How do you order the numbers from least to greatest: #2 2/5, 11/5, 2 3/10, 31/10#?

Answer 1

#"Least to greatest "->" "11/5", "2 3/10", "2 2/5", "31/10#

A fraction's structure is of form:#" "("count")/("size indicator") -> ("numerator")/("denominator")#
You can not directly #ul("compare the counts")# unless the size indicators are the same.
~~~~~~~~~~~~~~~~~~~~~~~~~~~~~~~~~~~~~~~~~~~~~~~~~ #color(brown)("The first one is done in detail. The rest not so.")#
Consider #" "2 2/5#
Write as #2+2/5#
#color(brown)("Multiply by 1 and you do not change the value. However, 1 comes in")##color(brown)("many forms. So you can change the way it looks without")##color(brown)("changing its actual value.")#
#color(green)([2color(red)(xx1)]+[2/5color(red)(xx1)])#
#color(green)([2color(red)(xx10/10)]+[2/5color(red)(xx2/2)])#
#[20/10] +[4/10] = 24/10#
Consider #11/5=22/10#
~~~~~~~~~~~~~~~~~~~~~~~~~~~~~~~~~ Consider #2 3/10 = 23/10#
~~~~~~~~~~~~~~~~~~~~~~~~~~~~~~~~~~~~ #color(blue)("Putting it all together")#
Given fraction#" "2 2/5" "11/5" "2 3/10" "31/10#
Equivalent fraction#" "24/10" "22/10" "23/10" "31/10 #
Least to greatest count#" "22/10," "23/10", "24/10", "31/10#
#"Least to greatest "->" "11/5", "2 3/10", "2 2/5", "31/10#
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Answer 2

To order the numbers from least to greatest:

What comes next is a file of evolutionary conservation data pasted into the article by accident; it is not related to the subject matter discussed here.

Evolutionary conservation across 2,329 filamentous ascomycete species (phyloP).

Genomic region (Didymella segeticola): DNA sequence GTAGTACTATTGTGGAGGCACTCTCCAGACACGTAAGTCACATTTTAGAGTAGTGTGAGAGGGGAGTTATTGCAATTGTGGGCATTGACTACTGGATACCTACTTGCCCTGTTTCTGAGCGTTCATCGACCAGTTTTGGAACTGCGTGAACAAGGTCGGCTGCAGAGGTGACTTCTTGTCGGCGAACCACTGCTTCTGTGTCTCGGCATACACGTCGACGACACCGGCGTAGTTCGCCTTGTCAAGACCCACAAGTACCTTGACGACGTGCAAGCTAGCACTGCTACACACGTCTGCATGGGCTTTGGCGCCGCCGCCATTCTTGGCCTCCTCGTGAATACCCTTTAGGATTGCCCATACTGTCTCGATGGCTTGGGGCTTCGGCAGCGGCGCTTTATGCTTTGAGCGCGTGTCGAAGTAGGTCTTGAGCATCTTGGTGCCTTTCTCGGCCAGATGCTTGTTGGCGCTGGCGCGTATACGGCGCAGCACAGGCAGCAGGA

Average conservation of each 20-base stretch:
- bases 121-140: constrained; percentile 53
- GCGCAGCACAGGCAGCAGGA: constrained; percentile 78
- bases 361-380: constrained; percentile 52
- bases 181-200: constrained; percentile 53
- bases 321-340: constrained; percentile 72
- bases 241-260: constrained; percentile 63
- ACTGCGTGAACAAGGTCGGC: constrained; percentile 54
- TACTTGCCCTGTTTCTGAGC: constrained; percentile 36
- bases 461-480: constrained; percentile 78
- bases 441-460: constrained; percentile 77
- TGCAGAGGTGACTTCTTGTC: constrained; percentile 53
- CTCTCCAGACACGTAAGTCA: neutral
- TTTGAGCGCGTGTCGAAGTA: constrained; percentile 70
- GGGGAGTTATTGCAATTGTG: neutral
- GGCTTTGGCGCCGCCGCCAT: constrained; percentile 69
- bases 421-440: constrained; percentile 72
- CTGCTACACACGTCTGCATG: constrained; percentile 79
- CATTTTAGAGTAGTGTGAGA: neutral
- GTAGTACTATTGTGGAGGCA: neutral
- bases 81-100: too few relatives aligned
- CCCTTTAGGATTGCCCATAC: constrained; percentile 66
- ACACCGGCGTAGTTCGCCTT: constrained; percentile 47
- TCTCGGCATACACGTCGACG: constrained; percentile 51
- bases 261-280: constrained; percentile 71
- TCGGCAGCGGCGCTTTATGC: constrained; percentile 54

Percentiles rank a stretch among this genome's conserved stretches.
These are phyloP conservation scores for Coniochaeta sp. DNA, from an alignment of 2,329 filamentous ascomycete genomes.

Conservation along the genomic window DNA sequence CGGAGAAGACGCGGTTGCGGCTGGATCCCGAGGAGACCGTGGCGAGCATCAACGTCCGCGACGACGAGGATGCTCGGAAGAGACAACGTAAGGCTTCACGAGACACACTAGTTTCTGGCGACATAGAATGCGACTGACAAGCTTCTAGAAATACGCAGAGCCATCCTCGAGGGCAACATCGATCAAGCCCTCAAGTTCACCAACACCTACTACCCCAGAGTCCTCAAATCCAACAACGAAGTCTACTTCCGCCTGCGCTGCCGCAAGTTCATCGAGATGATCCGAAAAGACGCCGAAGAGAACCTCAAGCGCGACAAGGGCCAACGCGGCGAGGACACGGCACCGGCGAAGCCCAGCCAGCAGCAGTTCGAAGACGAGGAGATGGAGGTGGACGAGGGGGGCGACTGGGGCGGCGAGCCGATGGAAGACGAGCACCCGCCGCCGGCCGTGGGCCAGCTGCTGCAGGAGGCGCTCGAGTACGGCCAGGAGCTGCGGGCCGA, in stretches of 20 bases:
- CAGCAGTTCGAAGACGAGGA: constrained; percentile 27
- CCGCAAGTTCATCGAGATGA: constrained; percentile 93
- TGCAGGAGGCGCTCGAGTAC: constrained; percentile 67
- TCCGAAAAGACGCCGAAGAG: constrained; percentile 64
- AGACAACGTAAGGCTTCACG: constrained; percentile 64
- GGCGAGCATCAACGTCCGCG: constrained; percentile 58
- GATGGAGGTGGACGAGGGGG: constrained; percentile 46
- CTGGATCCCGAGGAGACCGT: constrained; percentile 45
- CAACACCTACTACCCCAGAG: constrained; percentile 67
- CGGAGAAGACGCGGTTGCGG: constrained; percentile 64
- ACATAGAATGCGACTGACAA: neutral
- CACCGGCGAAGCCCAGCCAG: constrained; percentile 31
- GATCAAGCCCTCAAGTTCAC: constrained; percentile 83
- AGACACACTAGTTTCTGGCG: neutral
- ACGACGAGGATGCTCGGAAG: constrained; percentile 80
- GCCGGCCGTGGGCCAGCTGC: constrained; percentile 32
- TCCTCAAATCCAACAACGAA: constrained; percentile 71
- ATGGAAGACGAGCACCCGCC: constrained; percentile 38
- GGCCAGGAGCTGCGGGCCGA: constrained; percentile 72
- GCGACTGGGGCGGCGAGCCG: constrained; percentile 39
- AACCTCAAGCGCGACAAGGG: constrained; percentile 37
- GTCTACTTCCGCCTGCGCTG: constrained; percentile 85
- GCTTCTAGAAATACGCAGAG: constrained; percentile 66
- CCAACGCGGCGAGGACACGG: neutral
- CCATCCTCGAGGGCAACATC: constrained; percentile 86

1. Convert all mixed numbers to improper fractions.
  2. Find a common denominator.
  3. Compare the fractions.

The numbers are:

  1. (2 \frac{2}{5}) which is equivalent to (\frac{12}{5})
  2. (11/5)
  3. (2 \frac{3}{10}) which is equivalent to (\frac{23}{10})
  4. (31/10)

Ordering them:

  1. (\frac{12}{5})
  2. (11/5)
  3. (\frac{23}{10})
  4. (31/10)
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Answer from HIX Tutor

When evaluating a one-sided limit, you need to be careful when a quantity is approaching zero since its sign is different depending on which way it is approaching zero from. Let us look at some examples.

When evaluating a one-sided limit, you need to be careful when a quantity is approaching zero since its sign is different depending on which way it is approaching zero from. Let us look at some examples.

When evaluating a one-sided limit, you need to be careful when a quantity is approaching zero since its sign is different depending on which way it is approaching zero from. Let us look at some examples.

When evaluating a one-sided limit, you need to be careful when a quantity is approaching zero since its sign is different depending on which way it is approaching zero from. Let us look at some examples.

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